Skip to main content

Lawmakers approve Big Tech antitrust overhaul, but with strings attached

Lawmakers approve Big Tech antitrust overhaul, but with strings attached


And the tech industry isn’t happy

Share this story

Majority Leader Schumer, Senate Democrats Hold Media Availability
Photo by Alex Wong/Getty Images

Congress is one step closer to actualizing transformative antitrust reform for the tech industry after sending their most viable bill to the Senate floor.

The Senate Judiciary Committee approved the American Innovation and Choice Online Act by a 16-6 vote on Thursday after hours of lengthy debate. The bill – sponsored by a bipartisan group of tech hawks like Sen. Amy Klobuchar (D-MN) and Josh Hawley (R-MO) – would ban dominant tech platforms from favoring their own services and products over those of their competitors. 

The successful committee vote comes after a week of antitrust action from the federal government that’s spooked the tech industry and put lobbyists in a frenzy. While prohibiting self-preferencing, like Amazon placing its own branded products above better-rated competing ones, the bill also forces platforms to apply their terms of service equally to every user. 

Despite the committee’s successful vote, the bill faces an uphill battle over the months ahead. In the days leading up to the vote, Apple and Google brandished statements criticizing the legislation, mounting an industry-led assault against the bill. Tim Powderly, Apple’s senior director of government affairs, warned that the bill could harm consumer privacy and security, while Kent Walker, Google’s president of global affairs and chief legal officer, argued that it would make the company’s search engine far less useful to consumers. 

Specifically, Apple’s security concerns relate to language in the bill that the company fears would allow iPhone and iPad users to download apps outside of the App Store. Powderly argued this provision could harm users who could download unscreened and potentially harmful software to their devices. If enacted, the bill would make it difficult for Apple to collect its sometimes 30 percent commissions from developers on App Store purchases.

“I want to stress that this bill is not meant to break up Big Tech or destroy the products and services they offer.”

Tech-backed industry groups, like NetChoice, echoed these concerns, saying that the vote came too quickly and didn’t give lawmakers enough time to fully understand the bill’s language.

“Lawmakers should stop this backroom wheeling-and-dealing and instead take the input of economists, experts, and businesses to better understand the impact of this rushed legislation,” Carl Szabo, NetChoice’s vice president and general counsel, said in a statement after Thursday’s vote.

The bill’s sponsors tried to smooth over concerns from the industry and their colleagues over the legislation. Sen. Chuck Grassley (R-IA) said in his opening remarks, “I want to stress that this bill is not meant to break up Big Tech or destroy the products and services they offer.” He continued, “Rather, the goal of the bill is to prevent conduct that stifles competition, while ensuring that pro-consumer innovations and offerings are still available.”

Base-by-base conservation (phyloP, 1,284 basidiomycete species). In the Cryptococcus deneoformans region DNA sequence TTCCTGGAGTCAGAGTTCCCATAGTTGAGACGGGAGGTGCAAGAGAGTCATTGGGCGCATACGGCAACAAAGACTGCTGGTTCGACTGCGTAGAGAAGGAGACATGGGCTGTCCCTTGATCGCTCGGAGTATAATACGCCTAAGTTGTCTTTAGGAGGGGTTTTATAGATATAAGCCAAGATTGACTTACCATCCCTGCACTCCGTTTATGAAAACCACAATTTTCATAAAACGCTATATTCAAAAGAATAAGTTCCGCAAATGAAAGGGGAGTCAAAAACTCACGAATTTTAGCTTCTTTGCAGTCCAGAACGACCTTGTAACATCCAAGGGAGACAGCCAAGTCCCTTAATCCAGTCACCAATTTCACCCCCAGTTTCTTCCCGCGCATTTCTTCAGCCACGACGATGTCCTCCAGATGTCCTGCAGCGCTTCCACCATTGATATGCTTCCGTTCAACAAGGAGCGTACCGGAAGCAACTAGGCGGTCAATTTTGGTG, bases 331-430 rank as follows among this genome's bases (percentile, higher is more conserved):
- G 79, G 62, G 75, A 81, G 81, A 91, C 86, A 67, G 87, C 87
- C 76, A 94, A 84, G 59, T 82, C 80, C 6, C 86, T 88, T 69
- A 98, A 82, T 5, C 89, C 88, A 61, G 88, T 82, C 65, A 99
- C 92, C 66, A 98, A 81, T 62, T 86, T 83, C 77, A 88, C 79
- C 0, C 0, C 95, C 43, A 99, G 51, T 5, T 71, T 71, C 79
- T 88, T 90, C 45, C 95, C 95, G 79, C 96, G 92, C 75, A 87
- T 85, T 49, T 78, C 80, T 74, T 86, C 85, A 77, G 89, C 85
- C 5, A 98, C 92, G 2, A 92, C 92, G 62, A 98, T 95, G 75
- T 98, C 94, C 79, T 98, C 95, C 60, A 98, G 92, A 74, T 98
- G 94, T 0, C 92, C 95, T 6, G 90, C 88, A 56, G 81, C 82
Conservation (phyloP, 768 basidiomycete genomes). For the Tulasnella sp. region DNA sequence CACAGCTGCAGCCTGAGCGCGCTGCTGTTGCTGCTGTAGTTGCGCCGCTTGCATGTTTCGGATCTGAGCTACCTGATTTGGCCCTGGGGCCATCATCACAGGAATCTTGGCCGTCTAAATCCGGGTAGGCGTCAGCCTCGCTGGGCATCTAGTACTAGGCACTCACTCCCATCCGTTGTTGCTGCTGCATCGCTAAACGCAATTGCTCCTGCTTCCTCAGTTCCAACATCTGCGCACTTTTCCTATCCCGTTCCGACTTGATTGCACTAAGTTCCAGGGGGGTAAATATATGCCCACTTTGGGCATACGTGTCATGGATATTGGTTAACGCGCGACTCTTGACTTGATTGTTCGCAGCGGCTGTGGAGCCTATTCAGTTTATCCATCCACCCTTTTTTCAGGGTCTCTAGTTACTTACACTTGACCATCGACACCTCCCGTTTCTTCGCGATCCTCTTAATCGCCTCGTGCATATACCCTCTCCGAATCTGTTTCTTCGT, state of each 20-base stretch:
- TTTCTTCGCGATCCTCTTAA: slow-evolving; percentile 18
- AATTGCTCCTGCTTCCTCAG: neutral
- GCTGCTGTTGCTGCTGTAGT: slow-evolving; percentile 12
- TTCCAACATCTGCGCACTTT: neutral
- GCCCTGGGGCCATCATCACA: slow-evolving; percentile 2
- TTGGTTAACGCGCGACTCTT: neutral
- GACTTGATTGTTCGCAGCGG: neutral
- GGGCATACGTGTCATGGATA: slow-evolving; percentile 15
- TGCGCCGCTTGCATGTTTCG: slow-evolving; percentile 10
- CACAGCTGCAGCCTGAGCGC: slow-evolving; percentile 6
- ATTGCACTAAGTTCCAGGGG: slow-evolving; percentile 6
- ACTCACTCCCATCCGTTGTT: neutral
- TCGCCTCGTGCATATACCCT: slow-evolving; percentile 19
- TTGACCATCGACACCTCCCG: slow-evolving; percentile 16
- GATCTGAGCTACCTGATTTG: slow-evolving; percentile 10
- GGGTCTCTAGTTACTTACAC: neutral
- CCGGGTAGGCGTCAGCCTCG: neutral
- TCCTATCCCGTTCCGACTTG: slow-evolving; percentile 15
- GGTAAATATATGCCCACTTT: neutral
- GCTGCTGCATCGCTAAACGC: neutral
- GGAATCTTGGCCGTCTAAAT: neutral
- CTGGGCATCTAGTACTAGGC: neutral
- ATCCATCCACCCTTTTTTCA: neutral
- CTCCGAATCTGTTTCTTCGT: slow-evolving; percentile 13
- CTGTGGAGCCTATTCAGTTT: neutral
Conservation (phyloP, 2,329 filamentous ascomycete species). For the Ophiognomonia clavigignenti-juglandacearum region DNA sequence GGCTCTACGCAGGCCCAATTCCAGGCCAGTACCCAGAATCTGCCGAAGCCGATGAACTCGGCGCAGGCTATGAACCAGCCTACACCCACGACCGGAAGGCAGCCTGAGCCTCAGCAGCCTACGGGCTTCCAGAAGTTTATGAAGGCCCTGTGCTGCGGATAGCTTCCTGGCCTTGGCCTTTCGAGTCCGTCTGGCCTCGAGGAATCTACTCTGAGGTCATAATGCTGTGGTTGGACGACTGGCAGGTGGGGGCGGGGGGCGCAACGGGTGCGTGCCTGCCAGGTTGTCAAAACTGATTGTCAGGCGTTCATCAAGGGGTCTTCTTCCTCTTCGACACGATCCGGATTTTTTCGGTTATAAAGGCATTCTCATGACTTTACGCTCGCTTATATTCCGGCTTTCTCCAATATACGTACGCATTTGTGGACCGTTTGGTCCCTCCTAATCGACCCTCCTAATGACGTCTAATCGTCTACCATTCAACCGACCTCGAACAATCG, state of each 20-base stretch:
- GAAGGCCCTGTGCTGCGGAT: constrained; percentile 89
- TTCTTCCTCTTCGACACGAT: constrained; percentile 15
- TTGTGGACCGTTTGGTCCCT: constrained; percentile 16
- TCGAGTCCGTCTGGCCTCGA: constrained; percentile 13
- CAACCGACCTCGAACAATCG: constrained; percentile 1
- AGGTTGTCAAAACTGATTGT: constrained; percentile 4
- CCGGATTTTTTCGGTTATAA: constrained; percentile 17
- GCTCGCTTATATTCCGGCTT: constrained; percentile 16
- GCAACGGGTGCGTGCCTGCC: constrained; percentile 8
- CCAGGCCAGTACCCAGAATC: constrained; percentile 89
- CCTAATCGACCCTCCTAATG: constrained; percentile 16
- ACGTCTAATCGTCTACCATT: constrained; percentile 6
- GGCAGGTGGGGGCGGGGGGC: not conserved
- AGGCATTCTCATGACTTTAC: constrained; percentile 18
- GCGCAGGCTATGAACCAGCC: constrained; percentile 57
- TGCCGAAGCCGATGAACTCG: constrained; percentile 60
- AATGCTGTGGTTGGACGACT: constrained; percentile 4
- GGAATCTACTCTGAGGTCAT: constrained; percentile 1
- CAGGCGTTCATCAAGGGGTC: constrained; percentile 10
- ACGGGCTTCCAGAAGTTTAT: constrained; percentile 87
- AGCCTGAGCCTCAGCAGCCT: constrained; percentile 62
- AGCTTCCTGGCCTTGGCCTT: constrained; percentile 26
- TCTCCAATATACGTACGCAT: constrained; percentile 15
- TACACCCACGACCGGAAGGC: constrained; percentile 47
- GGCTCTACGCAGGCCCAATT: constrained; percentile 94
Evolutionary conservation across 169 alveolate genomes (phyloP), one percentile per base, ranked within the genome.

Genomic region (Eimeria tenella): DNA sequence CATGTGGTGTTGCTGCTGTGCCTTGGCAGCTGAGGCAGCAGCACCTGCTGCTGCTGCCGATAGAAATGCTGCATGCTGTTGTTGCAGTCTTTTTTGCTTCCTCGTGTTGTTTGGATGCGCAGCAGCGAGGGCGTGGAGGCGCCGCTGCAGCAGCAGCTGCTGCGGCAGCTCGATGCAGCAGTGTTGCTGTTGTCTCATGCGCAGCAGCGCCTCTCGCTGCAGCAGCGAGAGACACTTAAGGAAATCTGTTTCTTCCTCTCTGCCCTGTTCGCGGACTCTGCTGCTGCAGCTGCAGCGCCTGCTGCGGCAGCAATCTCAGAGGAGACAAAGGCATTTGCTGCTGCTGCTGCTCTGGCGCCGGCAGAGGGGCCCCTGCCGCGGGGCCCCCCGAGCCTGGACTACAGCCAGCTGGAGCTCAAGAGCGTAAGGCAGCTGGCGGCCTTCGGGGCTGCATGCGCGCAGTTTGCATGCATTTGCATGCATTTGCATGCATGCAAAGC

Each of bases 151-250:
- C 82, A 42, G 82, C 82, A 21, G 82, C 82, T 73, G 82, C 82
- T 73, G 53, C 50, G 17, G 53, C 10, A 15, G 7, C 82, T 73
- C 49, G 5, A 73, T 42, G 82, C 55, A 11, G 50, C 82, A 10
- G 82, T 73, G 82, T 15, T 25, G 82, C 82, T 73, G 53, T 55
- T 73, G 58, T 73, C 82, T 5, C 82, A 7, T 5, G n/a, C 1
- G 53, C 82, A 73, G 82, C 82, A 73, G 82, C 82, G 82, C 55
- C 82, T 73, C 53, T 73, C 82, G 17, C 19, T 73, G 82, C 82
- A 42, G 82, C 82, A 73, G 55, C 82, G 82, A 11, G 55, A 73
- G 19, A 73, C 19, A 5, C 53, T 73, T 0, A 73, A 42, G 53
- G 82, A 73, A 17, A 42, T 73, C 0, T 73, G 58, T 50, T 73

During the hearing, senators on both sides of the aisle proposed amendments to address additional concerns over privacy, censorship, and national security. Specifically, Sen. Ted Cruz (R-TX) said that he had several amendments, including language that would allow users to sue platforms they accuse of harming them. 

“The abuses of Big Tech are such that I am happy to unleash the trial lawyers,” Cruz said during Thursday’s markup.

Cruz did not offer up any of the amendments, saying that Klobuchar and the bill’s sponsors are working with him to include this language in the final bill text. 

Progressive groups, like Free Press, raised separate concerns, suggesting that a certain provision could make it harder for platforms like Facebook and Google to tackle disinformation or deplatform hateful or racist users and publications like the Daily Stormer, a white supremacist website. 

“This provision could require platforms to host hate speech and other harmful content targeting Black and Brown people, the LGBTQIA+ community, women, immigrants, Indigenous people and other targeted populations,” Free Press said in a statement on Thursday. “It opens the door to arguments that covered platforms are unlawfully discriminating against hate-and-disinformation purveyors by taking them down.”

Last summer, the House Judiciary Committee passed a similar bill to the one the Senate approved on Thursday. Still, that bill has yet to receive a vote on the House floor and must be approved by both chambers of Congress before it heads to President Biden’s desk.

The White House hasn’t issued any statements in support of the legislation, but administration officials met with the leaders of companies that have criticized Big Tech in the past, like Sonos and Yelp, on Wednesday.

“Participants explained the challenges their businesses encounter operating through third-party platforms to reach large numbers of customers,” a readout from the meeting said. “A number of participants also expressed difficulty paying both fees that platforms charge and indirect costs through requiring the purchasing of supplemental services or advertising to maintain the business user’s position in platforms’ rankings.”